Missing in Richmond: voter choice

Electoral Reform Society,

Posted on the 2nd December 2016

Well, the results are in. Campaigners campaigned, and voters voted. But not all was well.

Because the elephant in the room in this by-election was the absence of something that should be a given in any 21st century: real voter choice.

That’s because three parties – UKIP, the Conservatives and the Greens – took the decision to stand aside to turn this into a two-horse race, in this case between the Independent Zac Goldsmith and the Liberal Democrats’ Sarah Olney. As we wrote in October, it’s an invidious position to be in:

“No party really wants to stand aside. And why should they? Voters deserve a choice, and pacts along the lines of ‘I’ll step aside here if you step aside there’ can come across as stitch-ups to voters.

“Whether you’re a senior party figure – or even just a supporter – you want your party’s vote to be high. You want to stand everywhere. And you want to stand out as unique, not a watered-down or beefed-up variation of another party.”

Of course, once the campaign kicks into gear, this idea falls by the way-side. But it does mean that in all the excitement of the Richmond by-election, one thing has gone missing – voters’ ability to vote for who they genuinely want to win.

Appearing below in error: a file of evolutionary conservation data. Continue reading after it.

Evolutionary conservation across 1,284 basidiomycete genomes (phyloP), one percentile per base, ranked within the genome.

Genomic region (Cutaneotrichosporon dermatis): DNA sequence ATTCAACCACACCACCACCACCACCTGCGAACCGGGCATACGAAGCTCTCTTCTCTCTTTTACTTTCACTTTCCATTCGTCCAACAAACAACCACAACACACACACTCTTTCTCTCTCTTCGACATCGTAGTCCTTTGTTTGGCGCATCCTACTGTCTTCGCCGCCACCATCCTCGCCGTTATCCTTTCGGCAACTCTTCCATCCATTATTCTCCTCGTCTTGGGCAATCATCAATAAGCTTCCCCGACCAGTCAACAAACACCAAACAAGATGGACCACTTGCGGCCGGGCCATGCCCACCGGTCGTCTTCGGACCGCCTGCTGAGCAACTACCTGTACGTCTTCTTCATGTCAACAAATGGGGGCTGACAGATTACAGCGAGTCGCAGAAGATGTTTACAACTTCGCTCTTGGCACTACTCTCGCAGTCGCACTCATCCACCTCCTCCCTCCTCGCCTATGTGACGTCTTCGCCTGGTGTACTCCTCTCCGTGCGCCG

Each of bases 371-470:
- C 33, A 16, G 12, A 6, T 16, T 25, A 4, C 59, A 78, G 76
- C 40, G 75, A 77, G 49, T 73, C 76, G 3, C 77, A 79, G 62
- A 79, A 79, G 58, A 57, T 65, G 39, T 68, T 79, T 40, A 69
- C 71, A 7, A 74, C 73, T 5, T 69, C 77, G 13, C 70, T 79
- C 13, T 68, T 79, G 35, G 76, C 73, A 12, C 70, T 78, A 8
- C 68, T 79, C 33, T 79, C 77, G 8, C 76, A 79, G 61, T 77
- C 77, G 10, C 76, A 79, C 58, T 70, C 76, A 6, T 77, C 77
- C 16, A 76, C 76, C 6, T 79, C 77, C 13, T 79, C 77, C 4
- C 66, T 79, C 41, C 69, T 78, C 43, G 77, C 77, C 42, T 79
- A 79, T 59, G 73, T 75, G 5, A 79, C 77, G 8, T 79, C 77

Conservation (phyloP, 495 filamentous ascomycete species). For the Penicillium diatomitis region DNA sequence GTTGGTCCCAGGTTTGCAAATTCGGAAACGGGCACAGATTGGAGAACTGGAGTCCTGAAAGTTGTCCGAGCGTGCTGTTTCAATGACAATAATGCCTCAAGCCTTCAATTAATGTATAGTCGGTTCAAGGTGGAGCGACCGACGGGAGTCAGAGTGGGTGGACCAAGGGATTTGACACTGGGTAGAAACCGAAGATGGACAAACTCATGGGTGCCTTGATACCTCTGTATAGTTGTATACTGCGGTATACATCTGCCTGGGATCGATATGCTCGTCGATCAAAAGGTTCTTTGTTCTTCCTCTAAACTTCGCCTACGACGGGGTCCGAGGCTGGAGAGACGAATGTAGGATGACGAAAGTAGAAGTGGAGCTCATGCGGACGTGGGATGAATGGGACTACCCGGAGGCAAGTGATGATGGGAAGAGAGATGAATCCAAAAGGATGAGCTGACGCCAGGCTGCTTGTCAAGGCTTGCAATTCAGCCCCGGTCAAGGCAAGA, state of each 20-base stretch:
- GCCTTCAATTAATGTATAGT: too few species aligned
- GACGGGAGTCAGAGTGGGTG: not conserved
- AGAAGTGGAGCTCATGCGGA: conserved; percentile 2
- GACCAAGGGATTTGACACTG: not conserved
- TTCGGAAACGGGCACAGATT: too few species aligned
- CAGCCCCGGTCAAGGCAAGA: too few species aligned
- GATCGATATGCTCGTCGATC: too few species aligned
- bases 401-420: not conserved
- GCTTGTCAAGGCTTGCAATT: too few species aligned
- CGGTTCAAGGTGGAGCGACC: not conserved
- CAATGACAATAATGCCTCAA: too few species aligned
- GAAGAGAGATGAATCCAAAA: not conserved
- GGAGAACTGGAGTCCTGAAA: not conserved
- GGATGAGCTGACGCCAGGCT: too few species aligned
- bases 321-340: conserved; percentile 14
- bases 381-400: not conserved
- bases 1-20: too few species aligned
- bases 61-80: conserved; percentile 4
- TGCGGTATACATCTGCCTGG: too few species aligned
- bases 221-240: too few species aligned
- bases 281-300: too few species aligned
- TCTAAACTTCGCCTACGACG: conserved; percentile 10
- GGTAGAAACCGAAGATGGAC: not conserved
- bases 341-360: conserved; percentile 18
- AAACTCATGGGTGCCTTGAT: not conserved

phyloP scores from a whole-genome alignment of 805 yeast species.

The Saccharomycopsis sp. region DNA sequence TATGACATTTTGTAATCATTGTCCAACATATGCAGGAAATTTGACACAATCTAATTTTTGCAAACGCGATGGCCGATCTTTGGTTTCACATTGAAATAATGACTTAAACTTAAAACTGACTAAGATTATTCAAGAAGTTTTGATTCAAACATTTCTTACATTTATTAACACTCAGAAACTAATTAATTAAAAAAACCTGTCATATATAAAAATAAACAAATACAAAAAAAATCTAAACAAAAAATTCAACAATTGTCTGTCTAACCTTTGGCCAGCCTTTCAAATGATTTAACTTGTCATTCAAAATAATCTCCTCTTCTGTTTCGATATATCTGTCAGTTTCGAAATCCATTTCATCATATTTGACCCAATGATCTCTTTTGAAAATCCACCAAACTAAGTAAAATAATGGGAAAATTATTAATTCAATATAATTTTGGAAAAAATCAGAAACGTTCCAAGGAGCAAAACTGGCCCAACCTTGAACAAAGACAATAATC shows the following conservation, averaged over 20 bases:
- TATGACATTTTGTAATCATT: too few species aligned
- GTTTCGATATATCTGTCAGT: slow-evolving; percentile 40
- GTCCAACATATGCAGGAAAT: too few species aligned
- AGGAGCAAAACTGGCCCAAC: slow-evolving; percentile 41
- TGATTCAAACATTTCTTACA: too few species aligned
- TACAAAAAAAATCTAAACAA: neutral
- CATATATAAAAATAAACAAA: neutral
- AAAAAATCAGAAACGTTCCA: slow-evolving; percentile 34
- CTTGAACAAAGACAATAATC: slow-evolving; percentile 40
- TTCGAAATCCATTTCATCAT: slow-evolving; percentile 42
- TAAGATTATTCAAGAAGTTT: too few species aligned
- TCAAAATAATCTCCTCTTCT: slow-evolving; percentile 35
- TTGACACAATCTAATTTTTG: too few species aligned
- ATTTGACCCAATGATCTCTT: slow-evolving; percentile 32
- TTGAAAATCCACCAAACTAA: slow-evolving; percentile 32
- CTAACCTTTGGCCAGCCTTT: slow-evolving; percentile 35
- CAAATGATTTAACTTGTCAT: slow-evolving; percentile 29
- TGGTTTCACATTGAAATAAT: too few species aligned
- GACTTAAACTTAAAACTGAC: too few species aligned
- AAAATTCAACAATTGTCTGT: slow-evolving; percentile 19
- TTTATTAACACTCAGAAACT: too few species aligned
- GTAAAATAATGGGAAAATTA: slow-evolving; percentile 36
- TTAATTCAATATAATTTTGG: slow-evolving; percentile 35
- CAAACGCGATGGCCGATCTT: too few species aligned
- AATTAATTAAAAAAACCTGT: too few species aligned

It’s in large part because of our broken electoral system that people in Richmond had a seriously limited slate of candidates to choose from. Many felt forced to vote for candidates who were not their first choice, understandably putting tactics above the expression of their democratic will. It should be obvious that in this day and age – with voters ‘shopping around’ more than ever before,  no one should feel forced to choose between head and heart.

The Greens, Conservatives and UKIP’s decision to stand aside is one that no party should have to make. More than that, it’s a denial of democracy on the part of FPTP. The fact that this happened on both the left and the right shows that the sorry state of our electoral system hurts everyone across the political spectrum.

It’s time to be honest with ourselves: tactical voting is a scourge on our democracy. This is what happens when a two-party voting system collides with the reality of modern politics. It leaves both voters and parties worse off.

With a more proportional system for national elections, and Alternative Vote for by-elections, the problem is massively reduced. You don’t have to ‘hold your nose’ when you vote – you give your first preference to the party you actually support, and if they don’t have enough support to win, your vote is moved to your second choice. It’s not hard. No more accusations of parties being ‘spoilers’ and handing the seat to x, y or z.

It’s time we put paid to the awkward and unnecessary debates about ‘spoiler’ candidates. The way to do that is to have a voting system where it’s always possible for voters to vote for their preferred party. That, surely, is not such a radical idea.

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